My sister recently contributed to humanity from the back room of my house.
We both work remotely, so she made the drive from California to Colorado to stay with me for a couple weeks. I’ve always admitted to her that I have no clue what she does. That’s still true.
I work in the health sciences field and she works in the business arena. She is a consultant for a large firm. She travels to various places and networks with poised, intelligent people; she, herself, is poised and intelligent. This is the extent of my understanding.
Per usual, I attempted to learn, at least enough to be polite.
“So, what is it that you’re doing in the back room, exactly?”
“I’m working on a report, the Women in the Workplace report. It’s done annually to get a snapshot of how working women are doing. This year, though, is especially important with the virus and the racially charged events going on. We are analyzing and reporting how it’s affecting women. We’re especially curious about working mothers and women of diverse races and ethnicities.”
“How does one analyze the effect of COVID-19 on professional women from the back office of my home in the mountains?” Ashley smiled that type of you’re-a-jackass smile that only a sister can punch out. She’s inherited the gift for patience from our father. Unfortunately, I did not.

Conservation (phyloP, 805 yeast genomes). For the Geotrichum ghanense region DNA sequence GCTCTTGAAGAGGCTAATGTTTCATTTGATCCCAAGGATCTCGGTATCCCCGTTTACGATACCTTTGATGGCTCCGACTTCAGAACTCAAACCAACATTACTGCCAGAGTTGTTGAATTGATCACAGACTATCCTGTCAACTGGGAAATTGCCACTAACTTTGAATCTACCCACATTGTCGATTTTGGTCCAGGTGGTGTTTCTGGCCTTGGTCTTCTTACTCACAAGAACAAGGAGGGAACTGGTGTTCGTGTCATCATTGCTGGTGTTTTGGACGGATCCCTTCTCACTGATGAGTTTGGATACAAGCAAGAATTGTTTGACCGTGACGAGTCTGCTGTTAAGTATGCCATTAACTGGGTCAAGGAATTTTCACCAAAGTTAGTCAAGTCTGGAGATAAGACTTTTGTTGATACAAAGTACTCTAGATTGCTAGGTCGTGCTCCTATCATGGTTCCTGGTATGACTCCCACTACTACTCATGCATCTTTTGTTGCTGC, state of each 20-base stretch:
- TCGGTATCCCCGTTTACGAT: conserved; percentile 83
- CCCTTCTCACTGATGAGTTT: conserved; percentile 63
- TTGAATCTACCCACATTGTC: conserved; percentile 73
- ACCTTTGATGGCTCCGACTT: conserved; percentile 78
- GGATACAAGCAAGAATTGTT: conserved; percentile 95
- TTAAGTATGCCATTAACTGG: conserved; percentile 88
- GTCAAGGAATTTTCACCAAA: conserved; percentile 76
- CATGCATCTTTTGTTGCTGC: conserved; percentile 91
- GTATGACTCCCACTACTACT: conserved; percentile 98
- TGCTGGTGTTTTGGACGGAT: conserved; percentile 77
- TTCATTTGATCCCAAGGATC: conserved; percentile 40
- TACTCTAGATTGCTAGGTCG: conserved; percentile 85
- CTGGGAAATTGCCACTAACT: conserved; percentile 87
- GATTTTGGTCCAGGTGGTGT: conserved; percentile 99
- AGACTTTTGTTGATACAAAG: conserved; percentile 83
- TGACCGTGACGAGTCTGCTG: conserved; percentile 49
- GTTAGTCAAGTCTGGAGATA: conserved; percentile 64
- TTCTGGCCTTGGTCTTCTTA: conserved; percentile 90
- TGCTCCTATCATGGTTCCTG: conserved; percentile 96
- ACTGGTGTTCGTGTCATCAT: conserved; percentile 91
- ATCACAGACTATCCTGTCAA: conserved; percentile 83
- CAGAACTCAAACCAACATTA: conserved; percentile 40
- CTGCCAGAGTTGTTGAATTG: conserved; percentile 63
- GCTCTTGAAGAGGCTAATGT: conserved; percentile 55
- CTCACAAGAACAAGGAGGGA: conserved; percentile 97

“We interview women from hundreds of companies who participate voluntarily. I transcribe the interviews and use them for case studies. Later, we’ll turn all these conversations into quantifiable data.”
The report is done and published. While I know that my sister is crème de la crème, well, this report is pure mana for the times.
Ironically, it came to me personally at a much-needed time. My workplace rolled out a decision to require a new board certification as a prerequisite for our job. To clarify, this is a prerequisite for our current job—the one we already have. We have one year to study for, take, and pass this difficult, board-medicine-level exam.
What makes me more fiery is a handful of the dietitians on my team—that superhero genre type of female—are mothers of small children working full-time. COVID-19 has been a special kind of hell for these powerful humans, who have all but crumbled between providing full-time child care, homeschooling, and balancing full-time work and housework. Now, they also are supposed to somehow study for a medical board exam in their “spare time.”
My dilemma lays in knowing that nobody wants to be the one to stir the pot, me included. I am feisty, but much less feisty without a job. Yet, we can’t leave it to those same women to have to stir the pot for themselves—wouldn’t that also put them at a further risk of losing ground (or their jobs) when they’re already at-risk?
Enter the Women in the Workplace report. As my eyes devoured each section, every cell in my being shouted, “Yes! Yes! Yes!” Within 20 minutes of reading, I forwarded the link to each manager in my company.
Disclosure: I tend to be a bit “controversially spirited”—it has since come to my attention that forwarding this via email to management was a bold move. I do not regret my decision.
The Key Findings of the Women in the Workplace Report:
>> Women—especially women of color—are more likely to have been laid off or furloughed due to COVID-19.
>> One in four women are considering leaving their jobs or downshifting in response to the additional home burdens imposed by COVID-19. This is unique; in the six annual studies done prior, women and men were found to be leaving their jobs at similar rates—not anymore.
>> Women are more likely than men to be spending up to an additional three hours daily—that’s 20 hours per week—on housework and homeschooling.